2. Another thing that I would have you oft think of, is —

What end you were made for, and what business it is that you came for into the world. You may well think that God made you not in vain; and that he made you for no lower end, than for himself; and that he would never have made you, nor so long preserved you, if he had not cared what you do. He would never have endued you with a reasonable and immortal soul, but for some high, and noble, and immortal end. Surely it was that you might be happy in knowing him, that he made you capable of knowing him; for he made nothing in vain. It is useful for a horse to know his pasture, and provender, and work, and perhaps his master; but he need not know whether there be a God; and accordingly he is qualified. But it is sure man’s chief concernment to know that there is a God, and what he is, and how to serve him, and what he is and will be to us; or else we should never have been capable of such things. And he would never have made you capable of loving him, but that you should be exercised and made happy in that love. The frame, and faculties, and capacity of your souls, and the scope of Scripture, do all declare, that you were sent into this world, to seek after God, and to love him, and obey him, and rejoice in him in your measure; and to prepare for a life of nearer communion, where you may enjoy him and praise him in the highest perfection. Consider with yourselves, whether a life of sin be that which you were made for; or whether God sent you hither to break his laws, and follow your own lusts. And whether the satisfying of your flesh, and the gathering a little worldly wealth, and the feathering of a nest which you must so quickly leave, be like to be the business that you were sent about into the world.

3. The next thing that I would have you consider of, is, How you have answered the ends of your creation, and how you have done the business that you came into the world to do. Look back upon the drift of your hearts and lives; read over the most ancient records of your consciences, and see what you have been, and what you have been doing in the world till now. Have you spent your days in seeking after God, and your estates and strength in faithful serving him? Have you lived all this time in the admiration of his excellencies, and the fervent love of him, and delightful remembrance of him, and the zealous worship of him? If you have done this, you had not need of a conversion. But consider, have you not forgotten what business you had in the world, and little minded the world that you should have prepared for, and lived as if you knew not him that made you, or why he made you? Was sport and merriment the end that you were created for? Was ease and idleness, or eating, or drinking, or vain discourses, or recreation, the business that you came into the world about? Was living to the flesh, and scraping up riches, or gaping after the esteem of men, the work that God sent you hither to do? Was this it that he preserved you for, and daily gave you in provision for? What, was it to forget him, and slight him, and turn him out of your hearts, and rob him of his service and honour; and to set up your flesh in his stead, and give that to it, that was due to him? Bethink you what you have done, and whether you have done the work that you were sent to do, or not.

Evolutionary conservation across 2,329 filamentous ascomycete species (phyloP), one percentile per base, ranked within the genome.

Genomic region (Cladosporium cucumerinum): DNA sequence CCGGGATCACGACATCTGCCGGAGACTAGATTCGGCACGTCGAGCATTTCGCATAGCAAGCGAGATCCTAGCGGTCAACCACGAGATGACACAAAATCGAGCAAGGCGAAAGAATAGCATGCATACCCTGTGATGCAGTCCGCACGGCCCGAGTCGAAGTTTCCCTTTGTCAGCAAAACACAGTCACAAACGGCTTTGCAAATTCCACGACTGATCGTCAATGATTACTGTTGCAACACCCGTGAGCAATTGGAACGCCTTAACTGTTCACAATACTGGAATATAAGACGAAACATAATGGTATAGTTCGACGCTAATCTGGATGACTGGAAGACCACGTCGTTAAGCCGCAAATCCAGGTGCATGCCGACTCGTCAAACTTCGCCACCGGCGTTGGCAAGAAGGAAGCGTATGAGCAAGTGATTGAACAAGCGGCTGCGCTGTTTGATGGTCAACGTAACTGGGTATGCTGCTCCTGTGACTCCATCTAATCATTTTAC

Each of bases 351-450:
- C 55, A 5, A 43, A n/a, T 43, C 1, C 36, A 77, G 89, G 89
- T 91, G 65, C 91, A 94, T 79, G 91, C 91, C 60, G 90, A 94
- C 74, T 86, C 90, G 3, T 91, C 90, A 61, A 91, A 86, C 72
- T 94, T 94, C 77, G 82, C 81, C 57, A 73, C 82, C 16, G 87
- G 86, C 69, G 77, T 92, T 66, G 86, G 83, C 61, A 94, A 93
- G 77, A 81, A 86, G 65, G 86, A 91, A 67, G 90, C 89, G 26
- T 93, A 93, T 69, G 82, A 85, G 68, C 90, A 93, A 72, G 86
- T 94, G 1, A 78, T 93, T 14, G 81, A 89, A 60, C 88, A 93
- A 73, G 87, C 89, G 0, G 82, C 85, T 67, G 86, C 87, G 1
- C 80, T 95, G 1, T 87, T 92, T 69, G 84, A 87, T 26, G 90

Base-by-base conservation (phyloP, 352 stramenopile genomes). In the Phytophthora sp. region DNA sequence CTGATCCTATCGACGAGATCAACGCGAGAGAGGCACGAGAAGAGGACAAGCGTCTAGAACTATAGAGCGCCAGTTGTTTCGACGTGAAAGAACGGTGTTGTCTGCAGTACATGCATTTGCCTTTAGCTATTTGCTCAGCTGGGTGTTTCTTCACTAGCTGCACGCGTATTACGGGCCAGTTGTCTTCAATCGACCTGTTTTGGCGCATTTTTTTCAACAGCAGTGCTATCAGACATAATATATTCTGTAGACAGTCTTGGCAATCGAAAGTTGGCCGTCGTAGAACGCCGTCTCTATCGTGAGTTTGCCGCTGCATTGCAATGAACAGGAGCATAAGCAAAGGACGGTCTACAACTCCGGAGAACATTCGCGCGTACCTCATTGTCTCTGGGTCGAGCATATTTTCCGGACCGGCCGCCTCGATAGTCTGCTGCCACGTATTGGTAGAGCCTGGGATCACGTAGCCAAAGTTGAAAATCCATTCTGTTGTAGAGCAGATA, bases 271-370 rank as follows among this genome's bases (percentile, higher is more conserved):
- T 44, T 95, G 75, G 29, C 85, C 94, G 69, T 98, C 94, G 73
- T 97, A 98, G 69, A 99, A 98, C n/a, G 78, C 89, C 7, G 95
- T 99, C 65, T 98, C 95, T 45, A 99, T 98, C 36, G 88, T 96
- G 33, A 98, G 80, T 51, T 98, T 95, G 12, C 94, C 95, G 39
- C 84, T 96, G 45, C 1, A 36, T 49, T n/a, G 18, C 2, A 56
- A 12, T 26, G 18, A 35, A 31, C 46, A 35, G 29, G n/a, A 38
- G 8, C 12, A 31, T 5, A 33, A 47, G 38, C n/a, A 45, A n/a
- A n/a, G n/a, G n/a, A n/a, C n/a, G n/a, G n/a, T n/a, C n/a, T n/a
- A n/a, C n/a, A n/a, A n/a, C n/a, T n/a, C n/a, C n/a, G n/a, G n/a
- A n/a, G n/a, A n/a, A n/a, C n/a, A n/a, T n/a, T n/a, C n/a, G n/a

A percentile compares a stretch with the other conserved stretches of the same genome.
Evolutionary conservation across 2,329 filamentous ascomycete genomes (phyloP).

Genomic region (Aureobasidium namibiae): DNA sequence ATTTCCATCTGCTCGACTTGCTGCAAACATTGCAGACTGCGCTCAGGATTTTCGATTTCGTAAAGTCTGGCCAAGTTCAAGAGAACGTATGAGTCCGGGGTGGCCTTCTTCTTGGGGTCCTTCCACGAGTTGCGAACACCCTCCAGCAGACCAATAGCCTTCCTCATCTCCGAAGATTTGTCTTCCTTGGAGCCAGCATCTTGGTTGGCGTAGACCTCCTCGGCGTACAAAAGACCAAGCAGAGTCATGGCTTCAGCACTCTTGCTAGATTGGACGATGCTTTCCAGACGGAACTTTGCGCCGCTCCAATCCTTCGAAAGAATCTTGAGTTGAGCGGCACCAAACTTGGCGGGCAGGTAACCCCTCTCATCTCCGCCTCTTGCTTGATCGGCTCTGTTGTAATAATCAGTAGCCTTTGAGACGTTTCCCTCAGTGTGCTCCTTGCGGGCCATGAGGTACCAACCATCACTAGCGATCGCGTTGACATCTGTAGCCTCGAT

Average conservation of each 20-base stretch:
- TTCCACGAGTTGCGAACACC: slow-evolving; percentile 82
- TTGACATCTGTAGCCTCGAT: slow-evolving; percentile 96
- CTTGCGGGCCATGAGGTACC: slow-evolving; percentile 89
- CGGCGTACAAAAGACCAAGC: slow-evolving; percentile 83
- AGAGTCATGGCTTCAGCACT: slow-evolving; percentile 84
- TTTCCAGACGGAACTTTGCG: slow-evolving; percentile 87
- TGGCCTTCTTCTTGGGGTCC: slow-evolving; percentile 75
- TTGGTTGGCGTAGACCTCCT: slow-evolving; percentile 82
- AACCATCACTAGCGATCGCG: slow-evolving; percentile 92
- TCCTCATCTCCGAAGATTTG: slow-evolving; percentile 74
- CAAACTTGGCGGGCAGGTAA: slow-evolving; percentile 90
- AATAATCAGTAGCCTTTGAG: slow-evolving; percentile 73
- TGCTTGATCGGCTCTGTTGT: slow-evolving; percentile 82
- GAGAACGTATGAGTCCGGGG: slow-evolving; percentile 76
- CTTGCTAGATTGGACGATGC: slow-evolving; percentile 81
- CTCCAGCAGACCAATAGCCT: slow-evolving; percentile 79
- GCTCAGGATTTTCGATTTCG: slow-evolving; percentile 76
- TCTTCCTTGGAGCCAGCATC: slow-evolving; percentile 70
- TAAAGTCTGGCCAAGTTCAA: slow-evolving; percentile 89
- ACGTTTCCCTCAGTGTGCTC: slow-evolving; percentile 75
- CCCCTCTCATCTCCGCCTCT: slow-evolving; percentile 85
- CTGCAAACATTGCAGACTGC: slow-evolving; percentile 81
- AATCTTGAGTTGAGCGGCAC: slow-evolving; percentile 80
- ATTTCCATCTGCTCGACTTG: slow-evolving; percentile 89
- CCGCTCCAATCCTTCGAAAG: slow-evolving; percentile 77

4. The next thing you should use to consider of, is. How grievously you have sinned, and what a case it is that your sin hath brought you into. If you take but an impartial view of your lives, you may see how far you have missed your marks, and how far you have been from what you should have been; and how little you have done of that which was your business. And O what abundance of aggravations have your sins! which I shall pass over now, because I must mention them under another head. It is not only some actually out-breakings against the bent of your heart and life, but your very heart was false and gone from God, and set in you to do evil. O the time that you have lost; the means and helps that you have neglected; the motions that you have resisted; the swarms of evil thoughts that have filled your imaginations the streams of vain and idle words that have flowed from your mouth; the works of darkness, in public and in secret, that God hath seen you in! And all this while, how empty were you in inward holiness, and how barren of good works, to God or man? What have you done with all your talents, and how little or nothing hath God had of all…